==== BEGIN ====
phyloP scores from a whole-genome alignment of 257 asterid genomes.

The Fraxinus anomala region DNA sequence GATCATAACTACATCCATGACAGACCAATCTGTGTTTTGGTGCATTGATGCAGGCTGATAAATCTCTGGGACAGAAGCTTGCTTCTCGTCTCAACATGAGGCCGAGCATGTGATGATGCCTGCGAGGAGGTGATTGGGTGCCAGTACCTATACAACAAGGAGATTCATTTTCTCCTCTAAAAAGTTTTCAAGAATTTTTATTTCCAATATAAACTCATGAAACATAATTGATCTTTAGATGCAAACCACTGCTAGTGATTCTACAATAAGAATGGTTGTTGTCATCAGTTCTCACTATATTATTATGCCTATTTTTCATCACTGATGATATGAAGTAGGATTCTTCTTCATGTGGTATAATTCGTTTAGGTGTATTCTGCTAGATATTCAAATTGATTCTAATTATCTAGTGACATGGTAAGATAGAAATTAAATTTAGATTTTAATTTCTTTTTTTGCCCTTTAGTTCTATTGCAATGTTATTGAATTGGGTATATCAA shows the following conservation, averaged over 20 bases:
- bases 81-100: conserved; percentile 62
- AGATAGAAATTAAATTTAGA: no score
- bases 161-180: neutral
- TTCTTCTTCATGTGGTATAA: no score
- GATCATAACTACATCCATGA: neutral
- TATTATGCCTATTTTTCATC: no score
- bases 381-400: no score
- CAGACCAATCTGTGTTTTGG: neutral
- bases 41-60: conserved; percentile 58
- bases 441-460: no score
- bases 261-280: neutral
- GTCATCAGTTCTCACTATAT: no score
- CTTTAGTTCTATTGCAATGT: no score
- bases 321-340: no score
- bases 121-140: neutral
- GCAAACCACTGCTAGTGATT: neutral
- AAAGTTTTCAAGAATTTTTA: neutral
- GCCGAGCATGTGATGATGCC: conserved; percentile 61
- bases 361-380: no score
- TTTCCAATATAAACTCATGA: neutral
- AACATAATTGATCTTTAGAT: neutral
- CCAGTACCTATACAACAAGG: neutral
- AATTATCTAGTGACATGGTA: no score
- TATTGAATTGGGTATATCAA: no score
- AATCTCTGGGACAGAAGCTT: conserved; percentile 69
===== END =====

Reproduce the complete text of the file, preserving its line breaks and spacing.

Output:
phyloP scores from a whole-genome alignment of 257 asterid genomes.

The Fraxinus anomala region DNA sequence GATCATAACTACATCCATGACAGACCAATCTGTGTTTTGGTGCATTGATGCAGGCTGATAAATCTCTGGGACAGAAGCTTGCTTCTCGTCTCAACATGAGGCCGAGCATGTGATGATGCCTGCGAGGAGGTGATTGGGTGCCAGTACCTATACAACAAGGAGATTCATTTTCTCCTCTAAAAAGTTTTCAAGAATTTTTATTTCCAATATAAACTCATGAAACATAATTGATCTTTAGATGCAAACCACTGCTAGTGATTCTACAATAAGAATGGTTGTTGTCATCAGTTCTCACTATATTATTATGCCTATTTTTCATCACTGATGATATGAAGTAGGATTCTTCTTCATGTGGTATAATTCGTTTAGGTGTATTCTGCTAGATATTCAAATTGATTCTAATTATCTAGTGACATGGTAAGATAGAAATTAAATTTAGATTTTAATTTCTTTTTTTGCCCTTTAGTTCTATTGCAATGTTATTGAATTGGGTATATCAA shows the following conservation, averaged over 20 bases:
- bases 81-100: conserved; percentile 62
- AGATAGAAATTAAATTTAGA: no score
- bases 161-180: neutral
- TTCTTCTTCATGTGGTATAA: no score
- GATCATAACTACATCCATGA: neutral
- TATTATGCCTATTTTTCATC: no score
- bases 381-400: no score
- CAGACCAATCTGTGTTTTGG: neutral
- bases 41-60: conserved; percentile 58
- bases 441-460: no score
- bases 261-280: neutral
- GTCATCAGTTCTCACTATAT: no score
- CTTTAGTTCTATTGCAATGT: no score
- bases 321-340: no score
- bases 121-140: neutral
- GCAAACCACTGCTAGTGATT: neutral
- AAAGTTTTCAAGAATTTTTA: neutral
- GCCGAGCATGTGATGATGCC: conserved; percentile 61
- bases 361-380: no score
- TTTCCAATATAAACTCATGA: neutral
- AACATAATTGATCTTTAGAT: neutral
- CCAGTACCTATACAACAAGG: neutral
- AATTATCTAGTGACATGGTA: no score
- TATTGAATTGGGTATATCAA: no score
- AATCTCTGGGACAGAAGCTT: conserved; percentile 69